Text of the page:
L'Heure Bleue, image via Fragrantica

L'Heure Bleue was created in 1912 by Jacques Guerlain. It's classed as an oriental floral by Fragrantica, but to me, L'Heure Bleue smells like expensive baby powder. Sorry, but I just don't like it. My mother's reaction was a violent recoil and revolted face, and I don't find it that bad, but it smells medicinal (camphoraceous) and powdery, neither of which are things I like in my perfume. Yes, it's a classic, and yes, I'm glad to have a sample in my collection, but it is not a scent I will be buying a full bottle of (or even a larger sample). It has good sillage and a little goes a long way, so if you find it to your liking, it'll last you a long time. Luca Turin's review in Perfumes: The Guide sounds like a completely different fragrance (he deems it 'dessert air' and says it smells like "that Torino delicacy, the Gianduja...a fragrance that teeters on the edge of edible for hours without missing a step", which sounds great, but is not at all like the L'Heure Bleue I experienced), so perhaps the extrait de parfum and/or vintage versions are understandably classics (unlike what I have, which is just kind of baffling). The notes, from Fragrantica, are lemon, bergamot, neroli, coriander, anise; jasmine, orchid, carnation, cloves, heliotrope, ylang-ylang; vanilla, musk, sandalwood, iris, benzoin, vetiver. For other reviews from people more equipped to pass judgment than me, see Bois de Jasmin, Perfume-Smellin' Things, Now Smell This, and The Non-Blonde, among others.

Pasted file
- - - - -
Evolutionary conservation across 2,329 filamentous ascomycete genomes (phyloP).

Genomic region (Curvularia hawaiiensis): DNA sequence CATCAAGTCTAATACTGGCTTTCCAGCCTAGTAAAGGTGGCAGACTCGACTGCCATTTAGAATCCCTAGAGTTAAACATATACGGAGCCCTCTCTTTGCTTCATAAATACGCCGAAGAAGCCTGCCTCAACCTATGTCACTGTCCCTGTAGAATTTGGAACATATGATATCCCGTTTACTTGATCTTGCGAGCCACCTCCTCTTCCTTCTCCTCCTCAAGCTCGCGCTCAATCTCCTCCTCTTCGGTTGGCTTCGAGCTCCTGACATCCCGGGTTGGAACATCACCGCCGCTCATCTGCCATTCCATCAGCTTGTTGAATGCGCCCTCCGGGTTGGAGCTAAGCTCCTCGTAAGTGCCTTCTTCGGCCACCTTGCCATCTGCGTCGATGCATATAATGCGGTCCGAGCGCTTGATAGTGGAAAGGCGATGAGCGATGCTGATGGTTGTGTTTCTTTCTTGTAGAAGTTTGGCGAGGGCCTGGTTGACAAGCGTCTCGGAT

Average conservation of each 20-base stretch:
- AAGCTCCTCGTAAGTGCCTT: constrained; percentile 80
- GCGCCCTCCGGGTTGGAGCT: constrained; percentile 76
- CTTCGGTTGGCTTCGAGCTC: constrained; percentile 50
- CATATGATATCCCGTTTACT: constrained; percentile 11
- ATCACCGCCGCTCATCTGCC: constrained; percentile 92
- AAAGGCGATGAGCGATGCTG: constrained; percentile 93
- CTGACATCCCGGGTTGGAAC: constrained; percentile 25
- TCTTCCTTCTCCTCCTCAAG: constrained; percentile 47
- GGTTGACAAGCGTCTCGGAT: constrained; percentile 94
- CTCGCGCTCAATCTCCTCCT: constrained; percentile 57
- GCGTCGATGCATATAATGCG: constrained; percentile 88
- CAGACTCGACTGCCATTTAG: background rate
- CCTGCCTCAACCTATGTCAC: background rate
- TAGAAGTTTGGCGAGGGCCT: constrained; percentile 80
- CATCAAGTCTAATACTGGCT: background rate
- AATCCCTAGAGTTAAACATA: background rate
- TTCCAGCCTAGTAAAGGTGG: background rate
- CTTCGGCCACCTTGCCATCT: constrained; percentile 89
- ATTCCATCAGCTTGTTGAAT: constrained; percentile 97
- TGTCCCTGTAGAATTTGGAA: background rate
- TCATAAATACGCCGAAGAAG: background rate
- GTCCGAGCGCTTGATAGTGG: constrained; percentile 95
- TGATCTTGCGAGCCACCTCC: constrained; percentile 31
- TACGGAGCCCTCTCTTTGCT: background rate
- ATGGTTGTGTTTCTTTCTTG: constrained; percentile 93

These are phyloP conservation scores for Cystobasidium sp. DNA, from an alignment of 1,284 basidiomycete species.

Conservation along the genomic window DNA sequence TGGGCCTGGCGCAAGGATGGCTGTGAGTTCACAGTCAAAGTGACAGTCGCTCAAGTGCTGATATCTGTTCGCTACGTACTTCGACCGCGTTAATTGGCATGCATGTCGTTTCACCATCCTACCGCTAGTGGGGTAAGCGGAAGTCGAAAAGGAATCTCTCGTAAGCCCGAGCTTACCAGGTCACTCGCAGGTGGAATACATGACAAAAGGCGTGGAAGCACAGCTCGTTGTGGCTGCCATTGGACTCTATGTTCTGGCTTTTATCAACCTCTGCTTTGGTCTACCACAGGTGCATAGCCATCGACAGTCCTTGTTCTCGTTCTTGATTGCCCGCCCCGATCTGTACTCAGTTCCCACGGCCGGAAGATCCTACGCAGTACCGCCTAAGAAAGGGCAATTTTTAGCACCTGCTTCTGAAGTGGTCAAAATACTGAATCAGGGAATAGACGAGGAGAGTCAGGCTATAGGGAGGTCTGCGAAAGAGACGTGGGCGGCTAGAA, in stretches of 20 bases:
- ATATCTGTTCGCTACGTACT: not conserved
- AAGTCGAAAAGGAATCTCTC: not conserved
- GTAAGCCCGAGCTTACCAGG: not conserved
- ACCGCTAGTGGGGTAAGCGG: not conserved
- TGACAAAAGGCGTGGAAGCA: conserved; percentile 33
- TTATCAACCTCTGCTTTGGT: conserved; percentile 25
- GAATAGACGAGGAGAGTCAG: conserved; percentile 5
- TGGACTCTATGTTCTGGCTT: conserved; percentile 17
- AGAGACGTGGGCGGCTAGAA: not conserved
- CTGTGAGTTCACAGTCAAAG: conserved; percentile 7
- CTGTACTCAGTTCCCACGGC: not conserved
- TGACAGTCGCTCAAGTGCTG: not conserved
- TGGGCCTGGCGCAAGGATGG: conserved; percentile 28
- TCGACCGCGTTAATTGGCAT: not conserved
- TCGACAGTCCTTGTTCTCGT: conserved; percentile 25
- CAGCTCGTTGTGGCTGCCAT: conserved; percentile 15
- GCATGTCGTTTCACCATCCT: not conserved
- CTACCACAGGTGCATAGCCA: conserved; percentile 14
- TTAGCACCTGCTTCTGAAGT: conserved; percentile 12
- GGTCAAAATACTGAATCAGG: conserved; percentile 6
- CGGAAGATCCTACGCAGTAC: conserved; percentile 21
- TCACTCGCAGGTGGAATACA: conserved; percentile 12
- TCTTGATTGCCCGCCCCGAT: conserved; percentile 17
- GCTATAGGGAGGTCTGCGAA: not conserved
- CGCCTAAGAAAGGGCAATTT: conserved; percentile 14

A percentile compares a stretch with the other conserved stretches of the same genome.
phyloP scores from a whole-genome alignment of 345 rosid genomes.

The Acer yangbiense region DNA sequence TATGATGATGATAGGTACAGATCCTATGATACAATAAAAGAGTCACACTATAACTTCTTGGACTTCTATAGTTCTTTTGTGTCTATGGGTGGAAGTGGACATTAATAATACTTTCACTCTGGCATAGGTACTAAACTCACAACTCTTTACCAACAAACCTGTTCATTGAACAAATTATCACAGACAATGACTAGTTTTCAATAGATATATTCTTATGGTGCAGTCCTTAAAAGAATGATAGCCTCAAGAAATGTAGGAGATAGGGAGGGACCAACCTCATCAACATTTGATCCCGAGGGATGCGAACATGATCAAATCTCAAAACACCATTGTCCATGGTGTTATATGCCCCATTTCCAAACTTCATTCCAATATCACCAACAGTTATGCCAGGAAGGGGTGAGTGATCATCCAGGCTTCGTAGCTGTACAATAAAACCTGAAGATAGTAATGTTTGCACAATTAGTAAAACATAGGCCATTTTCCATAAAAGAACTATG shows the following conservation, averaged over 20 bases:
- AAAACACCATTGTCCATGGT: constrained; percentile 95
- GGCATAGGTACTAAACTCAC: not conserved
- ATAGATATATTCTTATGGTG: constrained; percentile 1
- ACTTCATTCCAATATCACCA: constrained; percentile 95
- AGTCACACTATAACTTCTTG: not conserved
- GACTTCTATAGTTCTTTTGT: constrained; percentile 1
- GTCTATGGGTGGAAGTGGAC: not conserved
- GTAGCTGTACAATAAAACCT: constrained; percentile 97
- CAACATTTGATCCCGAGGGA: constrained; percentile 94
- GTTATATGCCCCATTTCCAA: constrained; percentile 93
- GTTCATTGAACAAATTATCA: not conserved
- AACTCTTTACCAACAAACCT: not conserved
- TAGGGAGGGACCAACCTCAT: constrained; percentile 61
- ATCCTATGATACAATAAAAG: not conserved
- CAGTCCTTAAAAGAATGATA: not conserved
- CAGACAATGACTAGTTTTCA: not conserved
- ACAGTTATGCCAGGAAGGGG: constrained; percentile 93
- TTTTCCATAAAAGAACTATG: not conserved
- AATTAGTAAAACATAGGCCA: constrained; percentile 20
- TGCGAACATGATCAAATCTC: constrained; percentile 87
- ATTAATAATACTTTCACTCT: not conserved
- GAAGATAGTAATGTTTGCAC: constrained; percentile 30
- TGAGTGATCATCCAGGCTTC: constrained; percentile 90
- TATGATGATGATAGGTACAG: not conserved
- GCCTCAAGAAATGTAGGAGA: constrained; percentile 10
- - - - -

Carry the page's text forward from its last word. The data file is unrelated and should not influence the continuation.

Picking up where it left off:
Both Jicky and L'Heure Bleue are available from department stores (Neiman Marcus, Bergdorf, Nordstrom) and online perfume stores (often for much less), as well as online decanters (I got my samples from The Perfumed Court, but Surrender to Chance [owned by two previous co-owners of TPC] has since been created and has cheaper shipping, but both are good choices).

Have you tried Jicky or L'Heure Bleue? What did you think? What are your favorite Guerlains?